Words For Troubled Times…

We’re almost to the two-year mark of when we first went into lock down. This isn’t news to you, I’m sure.

I remember at the time being shocked. Shocked that the ‘end of the world’ came with spring blooming. With birds singing. With a calm outside my front door as nature ruffled her wings and shook off the final days of winter and shone warm sun upon my face.

So the pandemic isn’t over, but we’re over it. I think that’s a safe assessment. We’ve all been ‘over it’ for quite some time.

And we’ve exchanged the pandemic life for new worries. Half a world away, a country is being demolished in a land grab by a truly twisted, sinister man.

In our country, more fights have risen to the forefront. Women’s rights, Transgender equality, and state governments want to criminalize the word ‘gay’.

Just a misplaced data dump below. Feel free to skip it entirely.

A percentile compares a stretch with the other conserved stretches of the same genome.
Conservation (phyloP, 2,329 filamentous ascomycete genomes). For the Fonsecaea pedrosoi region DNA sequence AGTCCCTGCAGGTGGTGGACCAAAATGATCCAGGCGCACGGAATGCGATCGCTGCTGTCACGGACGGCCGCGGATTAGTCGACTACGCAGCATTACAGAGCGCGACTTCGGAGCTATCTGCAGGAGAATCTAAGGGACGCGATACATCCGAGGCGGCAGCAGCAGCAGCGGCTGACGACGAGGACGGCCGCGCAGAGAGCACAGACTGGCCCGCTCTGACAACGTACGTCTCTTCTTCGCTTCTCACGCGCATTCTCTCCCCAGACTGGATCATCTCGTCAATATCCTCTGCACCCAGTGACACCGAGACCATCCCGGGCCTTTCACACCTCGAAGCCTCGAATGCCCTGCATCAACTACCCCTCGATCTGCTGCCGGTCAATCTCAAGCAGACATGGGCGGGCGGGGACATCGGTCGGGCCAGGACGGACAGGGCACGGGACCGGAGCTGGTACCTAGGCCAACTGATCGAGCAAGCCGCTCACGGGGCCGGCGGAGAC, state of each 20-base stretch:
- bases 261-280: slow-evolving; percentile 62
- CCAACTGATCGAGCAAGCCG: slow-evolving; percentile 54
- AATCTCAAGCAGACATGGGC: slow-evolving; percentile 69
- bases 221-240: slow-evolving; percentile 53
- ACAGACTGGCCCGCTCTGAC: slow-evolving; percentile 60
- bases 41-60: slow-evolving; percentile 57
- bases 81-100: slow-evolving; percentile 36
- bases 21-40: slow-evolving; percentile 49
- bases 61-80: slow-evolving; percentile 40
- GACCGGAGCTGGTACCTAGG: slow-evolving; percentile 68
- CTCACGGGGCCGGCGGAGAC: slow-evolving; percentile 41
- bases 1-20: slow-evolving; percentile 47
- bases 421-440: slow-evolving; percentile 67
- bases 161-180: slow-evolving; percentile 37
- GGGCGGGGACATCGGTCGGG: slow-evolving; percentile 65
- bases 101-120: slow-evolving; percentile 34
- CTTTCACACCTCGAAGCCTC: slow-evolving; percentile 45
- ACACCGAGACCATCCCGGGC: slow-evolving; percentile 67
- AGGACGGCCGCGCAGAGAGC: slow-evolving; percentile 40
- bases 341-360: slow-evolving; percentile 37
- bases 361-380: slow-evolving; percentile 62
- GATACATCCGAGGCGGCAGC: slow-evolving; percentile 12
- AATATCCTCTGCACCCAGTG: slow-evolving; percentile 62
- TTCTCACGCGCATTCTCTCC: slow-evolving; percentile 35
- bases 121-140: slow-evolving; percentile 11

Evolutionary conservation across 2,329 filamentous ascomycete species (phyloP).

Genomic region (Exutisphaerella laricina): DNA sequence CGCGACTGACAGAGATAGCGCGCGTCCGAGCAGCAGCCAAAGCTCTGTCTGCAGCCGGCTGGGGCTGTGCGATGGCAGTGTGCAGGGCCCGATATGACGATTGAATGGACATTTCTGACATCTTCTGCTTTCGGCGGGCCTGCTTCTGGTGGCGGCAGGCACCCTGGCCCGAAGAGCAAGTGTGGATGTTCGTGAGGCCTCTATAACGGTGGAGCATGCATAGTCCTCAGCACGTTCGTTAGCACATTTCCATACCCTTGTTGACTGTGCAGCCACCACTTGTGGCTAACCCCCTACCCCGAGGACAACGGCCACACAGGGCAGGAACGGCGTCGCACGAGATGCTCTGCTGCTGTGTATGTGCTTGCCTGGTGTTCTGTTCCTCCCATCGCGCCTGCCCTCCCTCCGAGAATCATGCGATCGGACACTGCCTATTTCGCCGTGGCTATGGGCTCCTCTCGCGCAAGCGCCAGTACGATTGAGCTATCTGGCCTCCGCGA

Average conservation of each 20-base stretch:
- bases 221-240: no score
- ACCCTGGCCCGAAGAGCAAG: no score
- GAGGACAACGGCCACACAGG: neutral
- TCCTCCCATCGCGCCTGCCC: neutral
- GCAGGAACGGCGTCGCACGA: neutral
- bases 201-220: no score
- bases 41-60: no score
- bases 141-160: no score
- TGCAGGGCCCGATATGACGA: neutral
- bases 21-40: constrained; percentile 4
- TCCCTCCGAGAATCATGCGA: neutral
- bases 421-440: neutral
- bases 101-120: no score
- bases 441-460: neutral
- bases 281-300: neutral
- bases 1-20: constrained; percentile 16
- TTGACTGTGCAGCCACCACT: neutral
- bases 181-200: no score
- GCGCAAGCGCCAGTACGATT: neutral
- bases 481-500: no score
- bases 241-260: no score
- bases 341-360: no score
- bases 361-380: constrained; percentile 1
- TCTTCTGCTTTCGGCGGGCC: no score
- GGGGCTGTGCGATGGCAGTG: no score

Upon hearing these things, I am truly at a loss. One question continues to ring: What in the world are people so scared of? How ignorant can they truly be?

Hell, in my little corner of the world, our House of Representatives passed a bill that would remove an exemption that protects libraries, schools, museums, colleges and universities and their employees for “disseminating material that is harmful to minors.”

What does that mean? Librarians could be fined and thrown in jail. For checking out books!!! And of course, when the politicians trying to pass this bill were pressed into answering just how this would work, the lawmakers couldn’t explain what they considered ‘harmful.’

Want to know what is appropriate? The bill is number 666.

I worked in the library for several years here in Boise. I still have some wonderful friends in that world. They aren’t sleeping well these days. I don’t blame them. I stand with them.